Instead, if we use the shallow render, the result of the snapshot won’t change and our test for Cart won’t break. That’s why it’s better to use the shallow renderer.

State Changes

All the previous examples cover rendering a component given props. We’ll move over to a more interesting case, in which a change in the state will trigger a new render result.

Using the previously defined component Items, let’s create a test that renders two items and then deletes one of them.

it('renders one item deleted correctly', () => {
const renderer = new ShallowRenderer();
const items = [{
id: 1, name: 'item 1', value: 7,
}, {
id: 2, name: 'item 2', value: 4,
}];
  renderer.render(<Items items={ items }/>);
const result0 = renderer.getRenderOutput();
expect(result0).toMatchSnapshot();
  // access the first item and call `onDelete`.
result0.props.children[0][0].props.onDelete();
const result1 = renderer.getRenderOutput();
expect(result1).toMatchSnapshot();
});

The only “challenging” part of this test was finding onDelete because you have to navigate the children hierarchy.

You can see that we didn’t touch the state directly but through onDelete. This is considered a black box test because we didn’t access any internals directly during the test.

The test will generate the following two snapshots that reflect the desired behavior

exports[`renders one item deleted correctly 1`] = `
<Container>
<Item
item={
Object {
"id": 1,
"name": "item 1",
"value": 7,
}
}
onDelete={[Function]}
/>
<Item
item={
Object {
"id": 2,
"name": "item 2",
"value": 4,
}
}
onDelete={[Function]}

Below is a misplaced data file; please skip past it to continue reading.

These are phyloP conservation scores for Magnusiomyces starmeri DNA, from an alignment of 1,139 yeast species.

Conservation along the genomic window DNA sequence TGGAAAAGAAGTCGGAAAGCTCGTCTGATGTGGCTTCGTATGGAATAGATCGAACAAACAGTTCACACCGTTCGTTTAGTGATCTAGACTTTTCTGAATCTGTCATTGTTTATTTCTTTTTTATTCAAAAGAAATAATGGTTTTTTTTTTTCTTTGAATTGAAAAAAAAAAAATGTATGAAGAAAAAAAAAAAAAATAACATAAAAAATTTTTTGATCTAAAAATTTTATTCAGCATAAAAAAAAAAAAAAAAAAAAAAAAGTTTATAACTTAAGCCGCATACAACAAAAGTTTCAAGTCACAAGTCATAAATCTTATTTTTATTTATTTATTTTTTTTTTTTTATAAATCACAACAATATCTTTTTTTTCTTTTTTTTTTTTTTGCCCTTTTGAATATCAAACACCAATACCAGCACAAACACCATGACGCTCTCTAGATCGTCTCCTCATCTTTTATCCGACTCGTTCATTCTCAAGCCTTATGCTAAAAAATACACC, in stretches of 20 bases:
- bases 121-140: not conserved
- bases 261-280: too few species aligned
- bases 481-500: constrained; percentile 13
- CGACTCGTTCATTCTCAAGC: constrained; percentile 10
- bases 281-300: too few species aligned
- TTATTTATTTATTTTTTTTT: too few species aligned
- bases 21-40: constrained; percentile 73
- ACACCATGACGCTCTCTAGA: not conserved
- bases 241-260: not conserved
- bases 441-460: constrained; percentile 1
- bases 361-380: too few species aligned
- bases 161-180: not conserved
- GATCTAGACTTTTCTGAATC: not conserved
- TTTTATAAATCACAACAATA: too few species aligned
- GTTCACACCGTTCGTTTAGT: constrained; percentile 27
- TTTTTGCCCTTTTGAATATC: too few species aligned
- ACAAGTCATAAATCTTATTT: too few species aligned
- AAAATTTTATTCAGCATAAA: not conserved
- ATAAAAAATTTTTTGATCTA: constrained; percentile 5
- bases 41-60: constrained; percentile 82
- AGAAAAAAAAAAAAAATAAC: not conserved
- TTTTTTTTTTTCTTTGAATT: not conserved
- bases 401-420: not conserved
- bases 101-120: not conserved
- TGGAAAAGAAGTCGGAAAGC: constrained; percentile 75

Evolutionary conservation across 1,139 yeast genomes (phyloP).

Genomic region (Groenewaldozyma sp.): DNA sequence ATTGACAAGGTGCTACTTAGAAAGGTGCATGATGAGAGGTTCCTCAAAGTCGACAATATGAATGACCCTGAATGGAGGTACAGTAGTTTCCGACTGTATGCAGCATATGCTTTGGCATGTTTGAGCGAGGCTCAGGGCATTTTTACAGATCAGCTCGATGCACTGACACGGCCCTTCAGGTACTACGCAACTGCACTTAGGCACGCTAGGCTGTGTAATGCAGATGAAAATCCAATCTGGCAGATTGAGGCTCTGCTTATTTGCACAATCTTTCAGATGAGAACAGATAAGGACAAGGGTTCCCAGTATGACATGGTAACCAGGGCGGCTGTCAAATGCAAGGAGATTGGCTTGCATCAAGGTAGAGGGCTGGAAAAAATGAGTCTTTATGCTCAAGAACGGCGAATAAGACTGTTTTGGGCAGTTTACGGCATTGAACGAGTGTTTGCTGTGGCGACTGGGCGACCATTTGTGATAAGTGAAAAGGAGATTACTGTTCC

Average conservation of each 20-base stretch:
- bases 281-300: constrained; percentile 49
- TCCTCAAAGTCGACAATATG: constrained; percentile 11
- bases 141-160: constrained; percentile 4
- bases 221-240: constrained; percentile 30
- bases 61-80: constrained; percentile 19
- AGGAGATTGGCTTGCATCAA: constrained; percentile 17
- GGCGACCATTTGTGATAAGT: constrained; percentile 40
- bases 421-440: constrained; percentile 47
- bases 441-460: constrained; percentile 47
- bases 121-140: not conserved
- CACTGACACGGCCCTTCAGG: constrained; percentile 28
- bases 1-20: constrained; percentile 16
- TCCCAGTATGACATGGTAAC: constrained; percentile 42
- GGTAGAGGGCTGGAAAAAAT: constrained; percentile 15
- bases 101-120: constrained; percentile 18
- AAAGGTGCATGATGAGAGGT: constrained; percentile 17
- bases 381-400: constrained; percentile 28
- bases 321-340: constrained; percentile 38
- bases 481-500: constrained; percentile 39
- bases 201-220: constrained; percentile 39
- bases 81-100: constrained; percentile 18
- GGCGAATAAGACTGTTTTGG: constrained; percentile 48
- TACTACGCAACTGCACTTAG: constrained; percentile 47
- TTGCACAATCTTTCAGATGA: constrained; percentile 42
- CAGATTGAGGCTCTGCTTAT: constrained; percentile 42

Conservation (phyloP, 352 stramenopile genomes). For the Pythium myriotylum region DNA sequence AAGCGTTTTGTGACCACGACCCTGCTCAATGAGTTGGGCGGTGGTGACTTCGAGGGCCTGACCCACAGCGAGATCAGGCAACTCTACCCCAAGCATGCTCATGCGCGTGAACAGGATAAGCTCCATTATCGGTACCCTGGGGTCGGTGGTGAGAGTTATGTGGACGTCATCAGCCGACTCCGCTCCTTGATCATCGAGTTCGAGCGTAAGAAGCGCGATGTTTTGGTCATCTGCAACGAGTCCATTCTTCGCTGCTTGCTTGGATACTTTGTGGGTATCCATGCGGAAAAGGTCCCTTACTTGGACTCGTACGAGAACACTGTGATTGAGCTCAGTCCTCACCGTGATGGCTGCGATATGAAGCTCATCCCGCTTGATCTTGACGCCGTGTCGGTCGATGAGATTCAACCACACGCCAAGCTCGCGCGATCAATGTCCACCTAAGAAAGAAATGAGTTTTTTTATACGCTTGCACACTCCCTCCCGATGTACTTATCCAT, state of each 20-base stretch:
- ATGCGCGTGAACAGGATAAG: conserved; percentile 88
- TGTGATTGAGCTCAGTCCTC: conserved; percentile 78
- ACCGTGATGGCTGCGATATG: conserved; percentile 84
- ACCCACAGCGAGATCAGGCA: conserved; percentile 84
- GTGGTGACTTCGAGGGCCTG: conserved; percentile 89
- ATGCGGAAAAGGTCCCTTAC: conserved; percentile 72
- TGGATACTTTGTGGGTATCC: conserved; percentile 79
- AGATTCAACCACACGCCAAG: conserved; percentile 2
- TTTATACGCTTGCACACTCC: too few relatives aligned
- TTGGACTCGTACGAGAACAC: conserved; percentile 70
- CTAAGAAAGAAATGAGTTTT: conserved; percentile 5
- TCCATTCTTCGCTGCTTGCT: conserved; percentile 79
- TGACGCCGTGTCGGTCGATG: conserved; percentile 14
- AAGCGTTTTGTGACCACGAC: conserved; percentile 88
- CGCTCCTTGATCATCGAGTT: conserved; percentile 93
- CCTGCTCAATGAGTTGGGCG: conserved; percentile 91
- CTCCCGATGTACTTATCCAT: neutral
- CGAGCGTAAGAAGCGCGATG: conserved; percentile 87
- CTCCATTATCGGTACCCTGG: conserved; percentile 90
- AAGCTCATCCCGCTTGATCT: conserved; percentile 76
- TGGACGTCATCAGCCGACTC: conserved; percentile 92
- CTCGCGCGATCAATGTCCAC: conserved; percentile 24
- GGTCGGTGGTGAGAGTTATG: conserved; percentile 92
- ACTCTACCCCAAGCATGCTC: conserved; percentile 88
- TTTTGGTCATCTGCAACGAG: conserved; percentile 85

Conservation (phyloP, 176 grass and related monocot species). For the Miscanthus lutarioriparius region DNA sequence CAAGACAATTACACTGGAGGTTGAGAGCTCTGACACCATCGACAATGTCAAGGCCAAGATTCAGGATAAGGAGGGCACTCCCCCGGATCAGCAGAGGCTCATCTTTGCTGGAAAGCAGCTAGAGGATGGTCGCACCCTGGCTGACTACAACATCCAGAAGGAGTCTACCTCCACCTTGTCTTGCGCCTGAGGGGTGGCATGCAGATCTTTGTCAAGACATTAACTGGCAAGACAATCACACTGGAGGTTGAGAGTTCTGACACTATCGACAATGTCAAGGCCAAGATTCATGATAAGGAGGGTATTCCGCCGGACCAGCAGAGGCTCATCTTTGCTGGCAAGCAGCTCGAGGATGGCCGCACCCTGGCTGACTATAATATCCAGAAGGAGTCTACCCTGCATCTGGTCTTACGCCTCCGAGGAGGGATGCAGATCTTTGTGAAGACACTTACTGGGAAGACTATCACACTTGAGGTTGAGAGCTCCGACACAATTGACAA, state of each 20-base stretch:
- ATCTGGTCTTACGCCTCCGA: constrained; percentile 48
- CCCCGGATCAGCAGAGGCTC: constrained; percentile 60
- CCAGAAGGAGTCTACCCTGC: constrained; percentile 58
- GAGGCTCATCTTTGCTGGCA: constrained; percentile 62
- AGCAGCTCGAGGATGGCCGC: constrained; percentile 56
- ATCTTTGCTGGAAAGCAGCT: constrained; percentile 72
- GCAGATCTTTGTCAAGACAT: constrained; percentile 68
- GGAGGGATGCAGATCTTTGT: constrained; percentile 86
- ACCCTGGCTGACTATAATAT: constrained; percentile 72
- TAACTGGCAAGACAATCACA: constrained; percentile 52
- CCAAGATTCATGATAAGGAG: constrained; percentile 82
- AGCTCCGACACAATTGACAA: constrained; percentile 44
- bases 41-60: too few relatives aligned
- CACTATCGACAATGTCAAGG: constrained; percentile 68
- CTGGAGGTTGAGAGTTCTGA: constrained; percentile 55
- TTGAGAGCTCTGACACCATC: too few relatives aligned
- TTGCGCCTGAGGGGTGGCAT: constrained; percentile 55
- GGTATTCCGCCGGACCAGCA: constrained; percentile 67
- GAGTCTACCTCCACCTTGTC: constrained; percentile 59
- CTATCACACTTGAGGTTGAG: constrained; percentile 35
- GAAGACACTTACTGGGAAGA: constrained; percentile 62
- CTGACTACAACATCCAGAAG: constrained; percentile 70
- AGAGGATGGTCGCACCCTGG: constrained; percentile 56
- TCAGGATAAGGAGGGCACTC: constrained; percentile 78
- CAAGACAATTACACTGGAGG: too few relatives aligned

/>
<Total
total={11}
/>
</Container>
`;
exports[`renders one item deleted correctly 2`] = `
<Container>
<Item
item={
Object {
"id": 2,
"name": "item 2",
"value": 4,
}
}
onDelete={[Function]}
/>
<Total
total={4}
/>
</Container>
`;

Extras

High Order Components

HoC simplifies our lives by providing features that we can easily “plug” to any component, but make our tests more complex because they add an extra “layer”.

A simple solution is to export the components that we want to test separately as well as the default with the HoC.

export const Component = (props) => ...
export default highOrderComponent(...)(Component);
To learn more about HoC visit https://reactjs.org/docs/higher-order-components.html

Interfaces

A component will receive inputs props and will return outputs components. Those inputs and outputs conform the component’s interface.

Try to keep your interfaces simple and abstract whenever possible. This’ll make your code readable, maintainable and testable.

One clear indication of a poor interface can occur during testing. If writing tests for a component becomes hard, review your interfaces.

Conclusions

  • Break your components into multiple components and test each of them by separate.
  • Use the shallow renderer together with snapshots for simple and effective tests.
  • Avoid testing components and HoC at the same time, export and test each component by separate.
  • Spend the time to define good interfaces, they’ll make your life easier.

References